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Saanich OCP headed for public hearing, lines being drawn over tall buildings

Thorny subject of where to increase housing density already raising eyebrows
Saanich Municipal Hall on Vernon Avenue in November, 2023. (Christine van Reeuwyk/News Staff)

Saanich council shepherded the new Official Community Plan (OCP) toward its final stages on Monday (Feb. 23), while also adding in a somewhat controversial amendment that opens up the possibility of 18-storey buildings in the Quadra-McKenzie area.

The amendment would create the possibility for the rezoning of two properties on McKenzie Avenue and one on Gordon Head Road to allow 18-storey residential towers, provided they are used for non-profit affordable housing.

After the Monday meeting, this draft of the OCP has now passed through two readings and can go on to a yet-to-be-scheduled public hearing before being voted on for final adoption.

The OCP is a guiding document for future councillors to use to align their zoning decisions but does not create specific zoning bylaws. Any actual building proposals would still need to be approved for rezoning on a case-by-case basis.

There is also no specific proposal on the table to develop these properties that are being considered at this time.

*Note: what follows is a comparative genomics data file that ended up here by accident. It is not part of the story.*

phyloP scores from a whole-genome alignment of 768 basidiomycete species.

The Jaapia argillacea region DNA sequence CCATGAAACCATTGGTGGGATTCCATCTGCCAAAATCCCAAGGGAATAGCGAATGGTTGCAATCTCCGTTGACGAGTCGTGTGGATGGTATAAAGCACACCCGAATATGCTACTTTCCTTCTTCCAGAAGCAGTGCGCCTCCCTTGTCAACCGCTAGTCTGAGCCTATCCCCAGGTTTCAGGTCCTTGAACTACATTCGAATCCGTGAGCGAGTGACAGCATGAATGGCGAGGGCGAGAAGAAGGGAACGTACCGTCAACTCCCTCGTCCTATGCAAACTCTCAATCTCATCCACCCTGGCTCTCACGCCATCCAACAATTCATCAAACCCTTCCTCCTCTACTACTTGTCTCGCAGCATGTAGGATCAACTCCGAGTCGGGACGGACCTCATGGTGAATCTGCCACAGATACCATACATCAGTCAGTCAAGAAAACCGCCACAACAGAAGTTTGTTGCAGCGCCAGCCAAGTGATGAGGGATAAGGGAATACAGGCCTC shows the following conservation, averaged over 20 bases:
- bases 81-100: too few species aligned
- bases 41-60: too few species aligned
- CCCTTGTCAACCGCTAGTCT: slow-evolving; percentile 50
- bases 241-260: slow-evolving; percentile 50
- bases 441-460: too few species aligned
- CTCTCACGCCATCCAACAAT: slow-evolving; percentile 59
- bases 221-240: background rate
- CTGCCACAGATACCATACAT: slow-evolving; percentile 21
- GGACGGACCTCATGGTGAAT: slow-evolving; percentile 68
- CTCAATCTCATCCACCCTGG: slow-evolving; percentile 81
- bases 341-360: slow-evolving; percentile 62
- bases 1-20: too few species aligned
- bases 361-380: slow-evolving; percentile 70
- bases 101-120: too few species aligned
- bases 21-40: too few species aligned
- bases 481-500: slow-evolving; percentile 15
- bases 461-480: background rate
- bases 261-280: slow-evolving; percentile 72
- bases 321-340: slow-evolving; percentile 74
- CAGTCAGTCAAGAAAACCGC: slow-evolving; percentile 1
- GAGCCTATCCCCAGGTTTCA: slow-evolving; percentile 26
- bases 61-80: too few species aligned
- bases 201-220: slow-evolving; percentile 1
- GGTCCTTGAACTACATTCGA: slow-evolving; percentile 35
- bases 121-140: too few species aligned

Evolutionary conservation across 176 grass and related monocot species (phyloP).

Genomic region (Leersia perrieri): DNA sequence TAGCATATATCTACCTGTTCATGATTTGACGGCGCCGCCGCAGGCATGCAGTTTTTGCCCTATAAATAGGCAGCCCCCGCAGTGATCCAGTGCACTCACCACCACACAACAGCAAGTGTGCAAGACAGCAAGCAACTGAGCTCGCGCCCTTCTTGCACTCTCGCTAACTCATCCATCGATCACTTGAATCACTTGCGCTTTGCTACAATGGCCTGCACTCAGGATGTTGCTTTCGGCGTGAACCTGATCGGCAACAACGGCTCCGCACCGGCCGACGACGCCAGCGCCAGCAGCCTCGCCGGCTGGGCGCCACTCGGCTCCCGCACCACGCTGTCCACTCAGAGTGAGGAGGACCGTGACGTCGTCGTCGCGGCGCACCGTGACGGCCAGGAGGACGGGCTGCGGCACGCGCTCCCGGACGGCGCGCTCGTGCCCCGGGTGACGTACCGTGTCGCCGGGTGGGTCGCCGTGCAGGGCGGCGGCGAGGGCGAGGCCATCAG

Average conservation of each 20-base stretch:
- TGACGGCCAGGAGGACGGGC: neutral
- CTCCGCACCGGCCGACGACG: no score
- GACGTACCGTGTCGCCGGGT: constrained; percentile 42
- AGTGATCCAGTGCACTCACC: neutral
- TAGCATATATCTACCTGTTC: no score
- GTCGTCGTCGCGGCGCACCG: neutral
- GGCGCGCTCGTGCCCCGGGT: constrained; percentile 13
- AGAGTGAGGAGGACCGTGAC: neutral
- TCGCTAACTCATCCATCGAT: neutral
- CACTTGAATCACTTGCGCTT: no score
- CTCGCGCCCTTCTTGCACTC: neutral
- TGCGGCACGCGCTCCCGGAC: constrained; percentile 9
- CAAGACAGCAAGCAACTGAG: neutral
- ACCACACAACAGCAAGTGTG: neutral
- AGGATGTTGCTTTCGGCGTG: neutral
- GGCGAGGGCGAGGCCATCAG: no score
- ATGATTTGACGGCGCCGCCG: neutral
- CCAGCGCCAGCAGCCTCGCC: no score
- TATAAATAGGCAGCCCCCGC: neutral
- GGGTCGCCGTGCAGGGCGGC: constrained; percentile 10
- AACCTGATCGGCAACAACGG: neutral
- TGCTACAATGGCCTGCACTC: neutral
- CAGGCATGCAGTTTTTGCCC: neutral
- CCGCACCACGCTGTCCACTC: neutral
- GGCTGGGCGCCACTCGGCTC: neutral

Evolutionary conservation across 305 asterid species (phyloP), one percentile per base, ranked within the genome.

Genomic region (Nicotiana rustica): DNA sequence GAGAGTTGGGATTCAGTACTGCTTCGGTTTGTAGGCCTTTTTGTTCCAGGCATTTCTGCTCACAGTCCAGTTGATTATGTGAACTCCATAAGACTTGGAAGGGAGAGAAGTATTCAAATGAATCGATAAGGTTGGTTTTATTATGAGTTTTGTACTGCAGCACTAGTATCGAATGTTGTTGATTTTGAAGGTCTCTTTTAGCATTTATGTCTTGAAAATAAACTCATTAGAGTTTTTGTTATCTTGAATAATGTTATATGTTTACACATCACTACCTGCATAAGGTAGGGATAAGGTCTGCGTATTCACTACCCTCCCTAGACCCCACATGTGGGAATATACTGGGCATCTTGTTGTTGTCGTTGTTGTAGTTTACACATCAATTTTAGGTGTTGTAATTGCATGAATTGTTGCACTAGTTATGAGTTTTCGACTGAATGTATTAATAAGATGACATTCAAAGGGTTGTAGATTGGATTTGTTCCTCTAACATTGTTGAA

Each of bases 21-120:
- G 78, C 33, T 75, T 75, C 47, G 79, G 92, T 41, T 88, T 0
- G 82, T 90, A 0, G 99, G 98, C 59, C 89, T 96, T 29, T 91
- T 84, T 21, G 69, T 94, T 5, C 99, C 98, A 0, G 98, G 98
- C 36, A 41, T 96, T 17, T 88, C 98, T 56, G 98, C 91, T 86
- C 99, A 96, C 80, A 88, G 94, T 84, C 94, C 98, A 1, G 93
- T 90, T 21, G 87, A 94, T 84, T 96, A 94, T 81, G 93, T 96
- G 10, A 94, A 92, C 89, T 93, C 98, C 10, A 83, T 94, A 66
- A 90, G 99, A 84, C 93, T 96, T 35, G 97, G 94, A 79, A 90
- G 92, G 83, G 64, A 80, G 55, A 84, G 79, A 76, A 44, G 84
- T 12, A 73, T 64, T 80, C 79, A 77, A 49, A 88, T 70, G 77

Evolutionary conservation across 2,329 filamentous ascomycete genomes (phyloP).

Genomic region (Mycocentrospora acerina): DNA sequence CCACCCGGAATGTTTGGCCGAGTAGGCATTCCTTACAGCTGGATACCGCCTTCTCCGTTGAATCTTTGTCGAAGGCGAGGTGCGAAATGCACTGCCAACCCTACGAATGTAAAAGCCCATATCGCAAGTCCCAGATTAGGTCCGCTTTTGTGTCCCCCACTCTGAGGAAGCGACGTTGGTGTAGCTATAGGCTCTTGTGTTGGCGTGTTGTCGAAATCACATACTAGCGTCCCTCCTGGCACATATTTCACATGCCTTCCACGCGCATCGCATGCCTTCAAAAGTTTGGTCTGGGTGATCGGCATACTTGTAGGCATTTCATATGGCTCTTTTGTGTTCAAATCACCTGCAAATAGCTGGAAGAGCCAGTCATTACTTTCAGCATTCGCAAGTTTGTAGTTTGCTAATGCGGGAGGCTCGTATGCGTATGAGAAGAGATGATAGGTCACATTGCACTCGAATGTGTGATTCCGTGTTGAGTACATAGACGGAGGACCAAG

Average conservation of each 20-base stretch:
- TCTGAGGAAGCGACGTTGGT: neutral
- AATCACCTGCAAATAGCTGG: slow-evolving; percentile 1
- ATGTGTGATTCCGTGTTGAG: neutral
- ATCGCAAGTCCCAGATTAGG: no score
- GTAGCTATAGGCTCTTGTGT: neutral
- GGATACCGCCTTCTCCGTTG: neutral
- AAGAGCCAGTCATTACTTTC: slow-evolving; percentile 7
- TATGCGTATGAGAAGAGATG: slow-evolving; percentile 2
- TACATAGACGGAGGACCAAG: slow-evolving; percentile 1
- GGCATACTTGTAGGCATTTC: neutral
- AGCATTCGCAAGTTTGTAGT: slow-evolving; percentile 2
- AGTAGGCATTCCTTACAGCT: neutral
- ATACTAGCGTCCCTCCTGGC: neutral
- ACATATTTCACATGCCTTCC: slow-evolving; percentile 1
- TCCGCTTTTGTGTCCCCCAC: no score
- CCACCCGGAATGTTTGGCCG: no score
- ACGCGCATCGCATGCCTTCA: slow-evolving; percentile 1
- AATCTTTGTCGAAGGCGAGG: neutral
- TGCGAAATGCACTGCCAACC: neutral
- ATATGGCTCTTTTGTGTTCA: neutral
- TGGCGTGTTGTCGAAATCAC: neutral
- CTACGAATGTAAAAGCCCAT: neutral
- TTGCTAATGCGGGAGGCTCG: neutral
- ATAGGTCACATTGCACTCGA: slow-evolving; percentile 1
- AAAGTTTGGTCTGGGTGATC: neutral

This still drew the ire of Coun. Colin Plant, who said he had once lived at one of these addresses and spoke about how out of place a large tower would be.

“Suggesting 18 storeys at 1821 (McKenzie Avenue) is incomprehensible to me,” Plant said. “If you look at the Saanich map of what’s currently there, it is single-family housing in all directions.”

Other councillors made the point that because no firm decisions are being made at this moment, there is no harm in maintaining future flexibility for development by keeping in the possibility of big buildings.

The Quadra-McKenzie amendment did pass, adding to other places where large buildings would be allowed under this OCP, which also includes areas near transit hubs, as well as the University Centre and Tillicum-Burnside area. The largest buildings —up to 24 storeys — would be allowed in Uptown-Douglas.

In addition to the debate over building height at these locations, some broader battle lines were being drawn.

Several members of the public, along with at least one councillor, appear to be arguing for a future Saanich in which development is spread throughout the community, versus the idea that density should only be increased along arterial roads and within population centres, which is the direction of this new OCP draft.

“Arterials are noisy, they’re dangerous, they’re polluted, they’re genuinely not very nice places to be,” Saanich resident Jack Sandor said during the public comment period about his desire for what he called a “flat city approach” to spreading density across the district.

Plant seemed surprised by this and expressed this was the first time he had heard anyone say they wanted high-density housing outside of arterial roads and commercial centres.

But Coun. Zac de Vries said the provision of greater diversity in Saanich neighbourhoods is “long overdue.”

The public will have an opportunity to give feedback on these issues and more in a public hearing, which will be scheduled after the Agricultural Lands Commission has an opportunity to weigh in on the document and refer it back to the council.

About the Author: Mark Page

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